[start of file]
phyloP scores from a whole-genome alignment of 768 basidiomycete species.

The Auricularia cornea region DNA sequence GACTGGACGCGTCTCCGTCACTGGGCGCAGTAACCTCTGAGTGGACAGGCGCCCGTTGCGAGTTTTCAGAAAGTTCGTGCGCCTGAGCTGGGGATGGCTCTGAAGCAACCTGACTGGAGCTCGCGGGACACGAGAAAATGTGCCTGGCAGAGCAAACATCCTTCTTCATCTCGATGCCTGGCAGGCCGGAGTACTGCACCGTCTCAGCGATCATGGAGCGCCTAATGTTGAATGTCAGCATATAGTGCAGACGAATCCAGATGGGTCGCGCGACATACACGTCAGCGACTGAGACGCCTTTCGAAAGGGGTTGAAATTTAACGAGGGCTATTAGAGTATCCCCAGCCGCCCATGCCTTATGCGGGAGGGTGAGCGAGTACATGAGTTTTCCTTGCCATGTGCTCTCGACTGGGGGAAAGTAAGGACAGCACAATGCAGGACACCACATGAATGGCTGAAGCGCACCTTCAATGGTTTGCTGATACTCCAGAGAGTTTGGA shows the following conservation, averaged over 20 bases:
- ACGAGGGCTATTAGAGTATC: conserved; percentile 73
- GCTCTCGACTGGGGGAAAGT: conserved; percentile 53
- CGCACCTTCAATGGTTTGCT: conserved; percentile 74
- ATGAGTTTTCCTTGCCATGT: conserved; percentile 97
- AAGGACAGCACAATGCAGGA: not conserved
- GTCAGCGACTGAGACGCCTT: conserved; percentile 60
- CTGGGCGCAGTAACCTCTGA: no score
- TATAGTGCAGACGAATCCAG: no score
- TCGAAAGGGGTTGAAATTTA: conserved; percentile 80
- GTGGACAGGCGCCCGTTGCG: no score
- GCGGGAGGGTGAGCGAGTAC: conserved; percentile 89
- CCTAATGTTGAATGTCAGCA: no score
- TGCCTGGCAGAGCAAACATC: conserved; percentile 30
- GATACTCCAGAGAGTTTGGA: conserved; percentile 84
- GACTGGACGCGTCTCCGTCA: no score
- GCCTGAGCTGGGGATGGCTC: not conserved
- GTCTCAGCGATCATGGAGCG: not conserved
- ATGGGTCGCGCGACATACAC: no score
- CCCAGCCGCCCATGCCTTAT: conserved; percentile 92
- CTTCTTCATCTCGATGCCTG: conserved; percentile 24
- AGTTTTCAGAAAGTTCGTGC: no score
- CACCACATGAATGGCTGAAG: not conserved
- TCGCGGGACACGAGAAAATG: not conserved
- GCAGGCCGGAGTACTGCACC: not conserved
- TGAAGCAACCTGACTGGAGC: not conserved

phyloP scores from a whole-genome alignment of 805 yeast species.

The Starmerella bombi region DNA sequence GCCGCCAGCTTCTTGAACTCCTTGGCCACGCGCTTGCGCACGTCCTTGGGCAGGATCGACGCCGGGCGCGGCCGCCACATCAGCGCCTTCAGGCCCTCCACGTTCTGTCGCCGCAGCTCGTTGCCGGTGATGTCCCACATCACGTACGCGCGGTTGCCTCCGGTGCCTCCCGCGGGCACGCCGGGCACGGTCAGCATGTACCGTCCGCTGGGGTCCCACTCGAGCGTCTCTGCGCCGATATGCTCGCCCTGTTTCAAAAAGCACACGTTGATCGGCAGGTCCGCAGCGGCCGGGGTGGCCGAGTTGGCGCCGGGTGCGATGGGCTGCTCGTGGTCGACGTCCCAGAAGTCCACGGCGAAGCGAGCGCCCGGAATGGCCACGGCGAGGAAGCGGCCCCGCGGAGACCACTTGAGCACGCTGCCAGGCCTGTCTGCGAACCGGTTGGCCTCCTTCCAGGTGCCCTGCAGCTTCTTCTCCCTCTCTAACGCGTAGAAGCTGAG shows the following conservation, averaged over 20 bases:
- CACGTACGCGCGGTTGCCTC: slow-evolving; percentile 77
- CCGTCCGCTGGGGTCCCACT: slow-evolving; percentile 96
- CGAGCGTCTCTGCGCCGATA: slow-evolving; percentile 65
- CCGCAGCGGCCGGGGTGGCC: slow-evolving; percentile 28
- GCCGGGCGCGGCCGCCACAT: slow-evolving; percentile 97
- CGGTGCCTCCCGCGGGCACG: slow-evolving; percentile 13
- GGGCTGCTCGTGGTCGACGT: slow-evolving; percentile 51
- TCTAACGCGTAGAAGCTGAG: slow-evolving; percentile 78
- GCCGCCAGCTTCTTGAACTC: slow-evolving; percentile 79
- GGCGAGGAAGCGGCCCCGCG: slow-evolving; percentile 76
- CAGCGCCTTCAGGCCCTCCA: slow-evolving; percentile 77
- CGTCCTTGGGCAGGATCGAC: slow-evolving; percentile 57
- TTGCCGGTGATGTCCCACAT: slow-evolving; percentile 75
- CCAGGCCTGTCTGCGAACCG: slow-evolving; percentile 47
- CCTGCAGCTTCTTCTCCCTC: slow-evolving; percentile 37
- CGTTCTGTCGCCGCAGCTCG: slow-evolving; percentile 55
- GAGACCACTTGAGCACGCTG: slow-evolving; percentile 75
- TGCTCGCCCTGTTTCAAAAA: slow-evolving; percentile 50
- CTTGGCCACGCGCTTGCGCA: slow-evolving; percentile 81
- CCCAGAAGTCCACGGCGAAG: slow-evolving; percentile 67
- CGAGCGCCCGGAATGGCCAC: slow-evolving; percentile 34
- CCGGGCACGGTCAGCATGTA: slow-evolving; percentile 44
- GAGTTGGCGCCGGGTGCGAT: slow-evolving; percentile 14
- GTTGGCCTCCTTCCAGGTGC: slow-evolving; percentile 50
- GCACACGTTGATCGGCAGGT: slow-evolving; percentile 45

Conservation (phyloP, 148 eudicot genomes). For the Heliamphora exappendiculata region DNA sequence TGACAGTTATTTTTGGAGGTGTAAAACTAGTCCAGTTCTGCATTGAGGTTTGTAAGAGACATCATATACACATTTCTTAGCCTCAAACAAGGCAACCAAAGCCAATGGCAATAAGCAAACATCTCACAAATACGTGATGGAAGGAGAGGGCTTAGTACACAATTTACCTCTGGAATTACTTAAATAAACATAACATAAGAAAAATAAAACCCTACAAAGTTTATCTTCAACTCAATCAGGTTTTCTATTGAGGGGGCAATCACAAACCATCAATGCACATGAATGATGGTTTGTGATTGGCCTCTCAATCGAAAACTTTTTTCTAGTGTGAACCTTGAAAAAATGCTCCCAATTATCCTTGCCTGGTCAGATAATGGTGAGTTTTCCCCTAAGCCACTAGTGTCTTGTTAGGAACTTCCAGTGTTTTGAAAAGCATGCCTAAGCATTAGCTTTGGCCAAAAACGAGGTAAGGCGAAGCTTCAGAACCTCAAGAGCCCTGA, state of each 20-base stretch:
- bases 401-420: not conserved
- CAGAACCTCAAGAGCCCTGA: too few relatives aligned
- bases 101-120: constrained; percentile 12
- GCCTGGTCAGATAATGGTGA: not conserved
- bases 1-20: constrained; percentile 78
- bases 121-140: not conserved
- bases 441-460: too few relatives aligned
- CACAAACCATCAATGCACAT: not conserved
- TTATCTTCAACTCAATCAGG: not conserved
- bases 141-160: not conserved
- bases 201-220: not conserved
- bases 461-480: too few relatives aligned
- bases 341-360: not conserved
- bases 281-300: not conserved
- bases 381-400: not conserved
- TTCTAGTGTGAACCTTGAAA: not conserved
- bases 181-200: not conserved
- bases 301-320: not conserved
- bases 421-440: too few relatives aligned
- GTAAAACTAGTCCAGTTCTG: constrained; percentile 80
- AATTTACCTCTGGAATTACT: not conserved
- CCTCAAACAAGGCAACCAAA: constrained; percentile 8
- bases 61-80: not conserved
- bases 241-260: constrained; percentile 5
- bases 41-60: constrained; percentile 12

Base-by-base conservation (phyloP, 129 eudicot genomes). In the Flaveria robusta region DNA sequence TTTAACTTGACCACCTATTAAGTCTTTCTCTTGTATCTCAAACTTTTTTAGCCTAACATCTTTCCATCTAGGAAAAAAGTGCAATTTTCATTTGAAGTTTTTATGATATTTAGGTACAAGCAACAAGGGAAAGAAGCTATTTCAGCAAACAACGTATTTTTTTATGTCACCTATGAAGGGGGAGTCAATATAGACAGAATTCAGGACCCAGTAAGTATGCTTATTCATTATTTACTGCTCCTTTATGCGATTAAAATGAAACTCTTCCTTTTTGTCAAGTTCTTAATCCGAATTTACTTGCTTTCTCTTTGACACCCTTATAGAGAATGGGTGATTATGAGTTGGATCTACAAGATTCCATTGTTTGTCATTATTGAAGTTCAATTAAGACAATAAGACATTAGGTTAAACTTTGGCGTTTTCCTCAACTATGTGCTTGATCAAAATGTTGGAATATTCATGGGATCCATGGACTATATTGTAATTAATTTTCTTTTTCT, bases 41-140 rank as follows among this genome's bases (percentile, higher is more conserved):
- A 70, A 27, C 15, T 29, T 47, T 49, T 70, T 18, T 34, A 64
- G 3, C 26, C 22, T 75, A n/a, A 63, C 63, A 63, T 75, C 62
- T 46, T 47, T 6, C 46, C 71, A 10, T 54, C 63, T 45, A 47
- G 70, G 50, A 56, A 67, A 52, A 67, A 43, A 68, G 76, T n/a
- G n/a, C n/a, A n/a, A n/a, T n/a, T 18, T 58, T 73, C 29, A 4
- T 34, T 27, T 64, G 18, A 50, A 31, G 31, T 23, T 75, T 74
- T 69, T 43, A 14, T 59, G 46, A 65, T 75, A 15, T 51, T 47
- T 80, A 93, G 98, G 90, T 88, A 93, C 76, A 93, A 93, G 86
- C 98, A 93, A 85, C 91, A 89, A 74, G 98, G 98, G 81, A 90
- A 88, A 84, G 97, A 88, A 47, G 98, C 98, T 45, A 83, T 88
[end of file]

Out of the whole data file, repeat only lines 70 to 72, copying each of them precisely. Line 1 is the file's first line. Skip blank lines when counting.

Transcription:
- bases 381-400: not conserved
- TTCTAGTGTGAACCTTGAAA: not conserved
- bases 181-200: not conserved